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Spider mites are common parasites on many different crops and houseplants. Spider mites are commonly found on the underside of leaves where they suck on plants. When plants are infested with spider mites, the leaves may turn yellow and fall off. If a plant appears affected, check the underside of the leaves for mites or their webbing. As adults, spider mites have 8 legs and are very difficult to see with the naked eye. One may need a magnifying glass to see the tiny mites. Spider mites are not insects but belong to a group called arachnids, which includes ticks, spiders, and scorpions.

There are many species of spider mites and one species may be more common in your area than another. Consider contacting your local Cooperative Extension Service for help identifying a pest.

Control tips:

  • Spider mites like dusty, dry conditions. Make sure that plants have enough water.
  • Diseased and unhealthy plants are more susceptible to spider mites and other pests.
  • Forceful spraying of plants with water may help to control low-level infestations of spider mites.
  • Spider mites have natural enemies, including predatory mites, which may be purchased as a form of biological control.
  • If you decide to use a pesticide, always read and follow label directions.

If you have questions about this, or any pesticide-related topic, please call NPIC at 800-858-7378 (8:00am - 12:00pm PST), or email us at npic@ace.orst.edu.

Last updated November 01, 2022

Spider Mites

  • Identify your pest before moving forward. Aphids, thrips and other pests may look similar. Spider mites often make webbing on the underside of leaves.
  • Make sure plants are getting enough water. Spider mites thrive on thirsty plants.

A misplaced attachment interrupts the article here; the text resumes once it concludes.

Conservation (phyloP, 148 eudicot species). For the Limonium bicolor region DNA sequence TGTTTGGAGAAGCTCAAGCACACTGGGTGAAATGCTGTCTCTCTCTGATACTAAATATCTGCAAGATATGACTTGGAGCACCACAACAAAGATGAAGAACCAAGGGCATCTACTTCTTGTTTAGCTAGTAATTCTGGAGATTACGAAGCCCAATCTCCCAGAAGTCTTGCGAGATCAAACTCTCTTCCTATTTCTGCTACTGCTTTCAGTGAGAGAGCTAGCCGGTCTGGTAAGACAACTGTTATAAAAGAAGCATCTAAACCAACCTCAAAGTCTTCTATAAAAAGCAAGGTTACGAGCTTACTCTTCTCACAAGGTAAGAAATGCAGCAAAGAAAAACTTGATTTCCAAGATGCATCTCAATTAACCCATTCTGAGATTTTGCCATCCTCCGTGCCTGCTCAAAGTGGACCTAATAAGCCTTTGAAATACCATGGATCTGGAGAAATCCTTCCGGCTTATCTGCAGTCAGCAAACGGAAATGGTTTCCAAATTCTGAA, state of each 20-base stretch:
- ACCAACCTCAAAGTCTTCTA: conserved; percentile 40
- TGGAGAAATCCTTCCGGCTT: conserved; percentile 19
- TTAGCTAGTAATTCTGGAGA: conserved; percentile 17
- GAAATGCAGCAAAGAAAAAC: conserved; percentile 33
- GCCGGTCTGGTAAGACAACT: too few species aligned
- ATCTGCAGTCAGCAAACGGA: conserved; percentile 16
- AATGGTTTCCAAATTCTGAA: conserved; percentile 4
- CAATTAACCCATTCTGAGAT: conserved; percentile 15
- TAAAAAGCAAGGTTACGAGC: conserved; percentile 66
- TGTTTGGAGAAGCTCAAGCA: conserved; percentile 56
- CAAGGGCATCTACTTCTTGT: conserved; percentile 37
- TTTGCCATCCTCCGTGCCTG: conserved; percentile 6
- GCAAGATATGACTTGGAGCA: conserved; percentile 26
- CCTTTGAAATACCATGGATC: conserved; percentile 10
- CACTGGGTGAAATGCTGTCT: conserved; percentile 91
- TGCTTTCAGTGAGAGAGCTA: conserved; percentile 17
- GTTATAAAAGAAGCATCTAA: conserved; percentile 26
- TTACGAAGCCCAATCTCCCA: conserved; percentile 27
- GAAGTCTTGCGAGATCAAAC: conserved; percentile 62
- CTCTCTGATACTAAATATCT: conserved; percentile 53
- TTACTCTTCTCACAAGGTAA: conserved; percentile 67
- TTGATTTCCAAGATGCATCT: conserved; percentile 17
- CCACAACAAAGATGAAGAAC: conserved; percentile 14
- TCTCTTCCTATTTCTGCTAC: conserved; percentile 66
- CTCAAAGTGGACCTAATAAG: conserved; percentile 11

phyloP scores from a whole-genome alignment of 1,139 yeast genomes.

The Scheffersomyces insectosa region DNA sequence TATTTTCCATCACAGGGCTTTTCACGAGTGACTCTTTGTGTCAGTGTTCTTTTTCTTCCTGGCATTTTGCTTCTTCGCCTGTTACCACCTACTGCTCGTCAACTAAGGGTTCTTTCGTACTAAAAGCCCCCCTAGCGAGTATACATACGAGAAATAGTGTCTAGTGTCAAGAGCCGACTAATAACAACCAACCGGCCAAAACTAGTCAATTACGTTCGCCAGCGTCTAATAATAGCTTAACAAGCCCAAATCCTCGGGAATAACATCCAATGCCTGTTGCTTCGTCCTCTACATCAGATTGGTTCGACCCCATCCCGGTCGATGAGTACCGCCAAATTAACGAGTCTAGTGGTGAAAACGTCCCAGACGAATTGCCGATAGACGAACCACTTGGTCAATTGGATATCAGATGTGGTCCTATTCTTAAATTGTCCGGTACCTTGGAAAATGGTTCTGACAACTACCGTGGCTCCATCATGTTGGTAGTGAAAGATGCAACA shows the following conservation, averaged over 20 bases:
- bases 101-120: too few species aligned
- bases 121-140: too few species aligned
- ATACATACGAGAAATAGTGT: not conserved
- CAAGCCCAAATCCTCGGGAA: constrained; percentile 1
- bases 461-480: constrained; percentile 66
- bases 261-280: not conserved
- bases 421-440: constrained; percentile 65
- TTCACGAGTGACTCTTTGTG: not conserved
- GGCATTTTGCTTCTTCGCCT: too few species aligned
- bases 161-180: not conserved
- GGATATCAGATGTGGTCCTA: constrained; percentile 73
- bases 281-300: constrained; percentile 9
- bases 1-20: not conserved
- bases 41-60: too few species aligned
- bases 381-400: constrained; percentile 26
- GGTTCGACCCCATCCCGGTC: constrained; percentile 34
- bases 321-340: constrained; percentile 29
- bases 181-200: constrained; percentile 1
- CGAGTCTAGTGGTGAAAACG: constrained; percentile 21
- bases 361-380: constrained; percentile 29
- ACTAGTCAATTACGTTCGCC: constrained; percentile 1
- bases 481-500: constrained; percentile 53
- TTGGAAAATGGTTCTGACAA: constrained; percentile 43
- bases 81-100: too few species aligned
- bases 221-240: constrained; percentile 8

• Spray plants with a forceful stream of water. Make sure to spray the bottom of leaves.
  • Discard houseplants that are heavily infested.
  • Attract naturally occurring predators. Predatory mites can also be purchased and released.
  • Many pesticide products can make the problem worse, especially during hot weather.
  • Insecticidal soap and plant extracts have been recommended, if needed. They can have a lower impact on beneficial insects and mites than other pesticides.

If you choose to use a pesticide, read the label before you buy. Try a lower toxicity product first.

If you have a pesticide product in mind, have your label handy and click here for information about that product.

County Extension Offices

Through its county agents, the Cooperative Extension Service gives individuals access to the resources at land-grant universities across the nation. These universities are centers for research in many subjects, including entomology (the study of insects) and agriculture. Each county within the United States has an Extension office, which is staffed with agents who work closely with university-based Extension specialists to deliver answers to your questions about gardening, agriculture, and pest control. You can find the phone number for your local county extension office in the local government section (often marked with blue pages) of your telephone directory or by clicking on the map below.

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